Eden Schools Considered Violating Testing Protocol

by / Apr. 17, 2015 2pm EST

In effort to motivate children to perform better on New York State assessments, the Eden Central School District has been considering including a rubric that would give students who put an effort into state tests a participation grade that would benefit their overall GPA.

As the opt-out movement grows, schools like Eden, which had 38 percent of its student body opting out, are finding it hard to get students who do take the tests to take them seriously.

“I had multiple students zip right through the ELA assessments in like 15, 20 minutes, when they’re supposed to be 90-minute tests,” one local middle school teacher (not with Eden Central Schools) told The Public.

School officials confirm that the rubric was developed but deny that it was ever implemented. Anonymous sources with knowledge of the situation say the following rubric was put into use this week but that district officials backtracked over objections from members of faculty and community:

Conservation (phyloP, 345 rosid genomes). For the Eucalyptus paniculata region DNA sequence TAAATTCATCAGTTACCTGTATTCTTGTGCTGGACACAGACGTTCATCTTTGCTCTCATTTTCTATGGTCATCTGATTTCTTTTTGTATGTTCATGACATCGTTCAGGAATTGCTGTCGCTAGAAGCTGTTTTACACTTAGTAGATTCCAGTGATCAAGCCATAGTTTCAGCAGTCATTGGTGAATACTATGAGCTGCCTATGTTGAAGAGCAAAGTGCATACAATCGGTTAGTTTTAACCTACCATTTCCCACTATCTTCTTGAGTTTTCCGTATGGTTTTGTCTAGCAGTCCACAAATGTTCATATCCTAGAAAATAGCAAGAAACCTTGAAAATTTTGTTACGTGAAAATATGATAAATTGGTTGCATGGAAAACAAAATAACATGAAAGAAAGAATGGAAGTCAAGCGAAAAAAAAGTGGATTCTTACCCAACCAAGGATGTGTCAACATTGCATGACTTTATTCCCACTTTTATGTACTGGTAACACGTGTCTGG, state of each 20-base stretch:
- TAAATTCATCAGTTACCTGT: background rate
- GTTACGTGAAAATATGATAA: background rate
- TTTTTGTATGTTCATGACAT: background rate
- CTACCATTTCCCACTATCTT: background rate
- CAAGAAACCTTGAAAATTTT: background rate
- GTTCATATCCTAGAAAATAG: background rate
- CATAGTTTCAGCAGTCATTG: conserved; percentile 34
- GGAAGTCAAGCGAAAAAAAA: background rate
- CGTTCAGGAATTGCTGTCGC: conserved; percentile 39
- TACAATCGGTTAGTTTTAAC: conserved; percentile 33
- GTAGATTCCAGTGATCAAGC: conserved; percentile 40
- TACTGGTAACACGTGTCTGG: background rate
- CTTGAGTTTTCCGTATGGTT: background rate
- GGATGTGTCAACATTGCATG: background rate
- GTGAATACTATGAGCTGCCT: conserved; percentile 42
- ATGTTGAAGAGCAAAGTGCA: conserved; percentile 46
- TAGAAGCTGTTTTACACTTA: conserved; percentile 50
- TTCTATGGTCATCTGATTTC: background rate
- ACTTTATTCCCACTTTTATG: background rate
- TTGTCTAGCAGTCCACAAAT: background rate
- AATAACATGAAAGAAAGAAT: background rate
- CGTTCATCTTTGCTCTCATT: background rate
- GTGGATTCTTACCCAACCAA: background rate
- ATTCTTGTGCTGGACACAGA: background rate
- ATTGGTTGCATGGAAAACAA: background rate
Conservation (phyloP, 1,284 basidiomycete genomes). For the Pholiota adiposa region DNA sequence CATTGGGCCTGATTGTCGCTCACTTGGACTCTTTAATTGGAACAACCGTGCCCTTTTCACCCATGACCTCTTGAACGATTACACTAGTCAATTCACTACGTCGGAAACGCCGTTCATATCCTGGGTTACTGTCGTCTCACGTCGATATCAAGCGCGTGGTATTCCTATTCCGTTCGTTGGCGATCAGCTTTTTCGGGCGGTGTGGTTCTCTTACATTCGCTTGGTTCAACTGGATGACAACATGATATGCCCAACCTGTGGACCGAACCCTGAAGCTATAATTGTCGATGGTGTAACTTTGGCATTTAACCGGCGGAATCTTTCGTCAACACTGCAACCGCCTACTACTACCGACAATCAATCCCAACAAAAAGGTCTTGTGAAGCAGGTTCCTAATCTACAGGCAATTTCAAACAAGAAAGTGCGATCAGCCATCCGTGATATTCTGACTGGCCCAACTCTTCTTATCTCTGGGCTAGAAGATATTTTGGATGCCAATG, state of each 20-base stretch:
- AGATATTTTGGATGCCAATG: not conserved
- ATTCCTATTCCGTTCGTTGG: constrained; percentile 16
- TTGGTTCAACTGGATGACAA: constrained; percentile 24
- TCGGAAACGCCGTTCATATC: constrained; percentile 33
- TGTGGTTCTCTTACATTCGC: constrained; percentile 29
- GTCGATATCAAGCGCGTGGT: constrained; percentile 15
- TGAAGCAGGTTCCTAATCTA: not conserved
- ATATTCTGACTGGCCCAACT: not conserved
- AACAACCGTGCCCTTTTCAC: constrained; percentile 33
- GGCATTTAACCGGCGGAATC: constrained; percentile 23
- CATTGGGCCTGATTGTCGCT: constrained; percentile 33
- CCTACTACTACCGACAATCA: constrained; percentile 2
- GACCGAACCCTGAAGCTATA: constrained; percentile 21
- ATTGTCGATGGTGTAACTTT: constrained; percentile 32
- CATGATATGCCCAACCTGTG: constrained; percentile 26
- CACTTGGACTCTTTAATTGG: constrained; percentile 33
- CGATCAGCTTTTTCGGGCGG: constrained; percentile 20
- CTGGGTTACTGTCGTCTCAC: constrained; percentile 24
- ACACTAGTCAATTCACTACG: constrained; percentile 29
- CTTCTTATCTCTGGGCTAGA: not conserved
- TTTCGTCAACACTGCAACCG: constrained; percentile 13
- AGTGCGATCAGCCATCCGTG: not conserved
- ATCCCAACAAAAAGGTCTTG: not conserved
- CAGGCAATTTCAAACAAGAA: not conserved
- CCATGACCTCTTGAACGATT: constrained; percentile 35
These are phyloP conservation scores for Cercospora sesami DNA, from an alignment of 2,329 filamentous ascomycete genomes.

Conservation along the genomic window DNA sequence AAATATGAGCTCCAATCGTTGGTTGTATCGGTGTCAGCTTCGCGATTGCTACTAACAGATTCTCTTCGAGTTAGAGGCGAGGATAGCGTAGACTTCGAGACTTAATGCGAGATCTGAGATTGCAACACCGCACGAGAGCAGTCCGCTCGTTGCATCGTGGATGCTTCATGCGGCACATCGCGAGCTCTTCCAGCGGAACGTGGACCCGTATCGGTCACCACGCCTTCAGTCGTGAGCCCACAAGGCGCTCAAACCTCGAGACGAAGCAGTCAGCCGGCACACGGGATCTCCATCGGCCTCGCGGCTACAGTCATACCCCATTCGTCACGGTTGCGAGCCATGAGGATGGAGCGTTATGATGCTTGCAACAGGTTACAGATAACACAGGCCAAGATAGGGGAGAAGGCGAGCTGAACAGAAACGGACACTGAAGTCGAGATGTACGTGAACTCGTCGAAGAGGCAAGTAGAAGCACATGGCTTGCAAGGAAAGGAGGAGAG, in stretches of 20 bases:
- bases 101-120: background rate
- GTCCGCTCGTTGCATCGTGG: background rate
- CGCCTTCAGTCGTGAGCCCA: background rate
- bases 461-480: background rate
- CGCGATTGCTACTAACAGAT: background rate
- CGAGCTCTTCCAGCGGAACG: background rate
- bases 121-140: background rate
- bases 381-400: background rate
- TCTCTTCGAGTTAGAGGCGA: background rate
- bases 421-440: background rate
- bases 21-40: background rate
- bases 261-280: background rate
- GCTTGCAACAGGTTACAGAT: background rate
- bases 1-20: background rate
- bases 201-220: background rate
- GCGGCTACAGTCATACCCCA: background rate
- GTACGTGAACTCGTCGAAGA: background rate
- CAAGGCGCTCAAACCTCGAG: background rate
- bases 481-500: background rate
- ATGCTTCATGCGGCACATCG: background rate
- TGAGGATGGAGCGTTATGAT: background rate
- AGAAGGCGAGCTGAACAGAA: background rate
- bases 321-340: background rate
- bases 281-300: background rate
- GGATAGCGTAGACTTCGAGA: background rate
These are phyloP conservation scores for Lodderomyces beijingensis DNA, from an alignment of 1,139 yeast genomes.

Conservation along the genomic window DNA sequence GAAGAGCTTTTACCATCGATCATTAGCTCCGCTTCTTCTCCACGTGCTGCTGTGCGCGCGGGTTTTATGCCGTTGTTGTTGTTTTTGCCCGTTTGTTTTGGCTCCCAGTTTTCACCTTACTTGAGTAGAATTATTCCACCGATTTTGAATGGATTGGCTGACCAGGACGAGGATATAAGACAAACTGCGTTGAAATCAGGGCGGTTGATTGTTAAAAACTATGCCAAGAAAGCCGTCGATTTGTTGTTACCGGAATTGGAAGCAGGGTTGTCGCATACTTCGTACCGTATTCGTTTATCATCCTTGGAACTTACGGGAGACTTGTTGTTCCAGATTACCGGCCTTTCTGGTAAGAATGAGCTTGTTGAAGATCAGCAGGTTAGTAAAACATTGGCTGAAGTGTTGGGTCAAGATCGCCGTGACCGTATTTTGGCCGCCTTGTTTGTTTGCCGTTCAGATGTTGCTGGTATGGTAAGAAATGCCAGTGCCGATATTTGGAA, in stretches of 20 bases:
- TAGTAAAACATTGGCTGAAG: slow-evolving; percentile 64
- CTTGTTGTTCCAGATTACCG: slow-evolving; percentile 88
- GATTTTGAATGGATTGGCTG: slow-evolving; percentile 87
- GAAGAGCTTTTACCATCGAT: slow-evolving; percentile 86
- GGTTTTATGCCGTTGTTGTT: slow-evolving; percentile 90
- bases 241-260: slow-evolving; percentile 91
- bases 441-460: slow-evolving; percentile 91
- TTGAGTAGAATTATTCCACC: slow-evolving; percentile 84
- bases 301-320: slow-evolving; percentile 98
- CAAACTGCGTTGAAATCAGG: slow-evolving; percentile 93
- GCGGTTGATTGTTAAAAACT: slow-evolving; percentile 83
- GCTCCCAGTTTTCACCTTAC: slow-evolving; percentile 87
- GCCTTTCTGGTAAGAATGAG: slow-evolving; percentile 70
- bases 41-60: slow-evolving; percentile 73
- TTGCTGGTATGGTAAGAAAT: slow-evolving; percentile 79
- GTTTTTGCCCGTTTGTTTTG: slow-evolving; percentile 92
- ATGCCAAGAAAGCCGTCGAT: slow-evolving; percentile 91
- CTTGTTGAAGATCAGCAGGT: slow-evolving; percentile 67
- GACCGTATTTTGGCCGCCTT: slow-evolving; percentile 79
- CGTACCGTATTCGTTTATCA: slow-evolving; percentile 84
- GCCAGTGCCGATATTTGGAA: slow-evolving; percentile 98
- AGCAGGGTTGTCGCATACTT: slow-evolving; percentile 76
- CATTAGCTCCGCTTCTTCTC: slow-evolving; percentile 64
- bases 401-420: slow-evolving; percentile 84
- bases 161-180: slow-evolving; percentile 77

Reached by phone on Friday, Eden Superintendent Sandra Anzalone said that the school has not used the above rubric as a reward for children who were taking the test. “At the regional level there’s been a conversation about how to motivate students on all assessements, But Eden did not use a rubric on the state assessments.”

Another school official, Kelly LaRosa, told The Public that once the tests are completed that they are collected, ordered, and stored in a vault. Asked whether it would lawful to review the tests to complete the above rubric, LaRosa stated she believed it would be as long as no one read the tests. She added that she would never do that without consulting the State Education Department and the local BOCES.

The state’s own regualtions on the matter include no provision for teachers to evaluate a student’s engagement with the assessment. 

LaRosa also denied that this rubric was used, but stated that the school has discussed doing something like this to encourage engagement in all testing situations. 

The New York State Education Department issued the following statement on the matter: “The department’s policy is not to comment on allegations of testing irregularities that may have been received, unless they are verified through investigation.”

Alan Bedenko contributed to this report.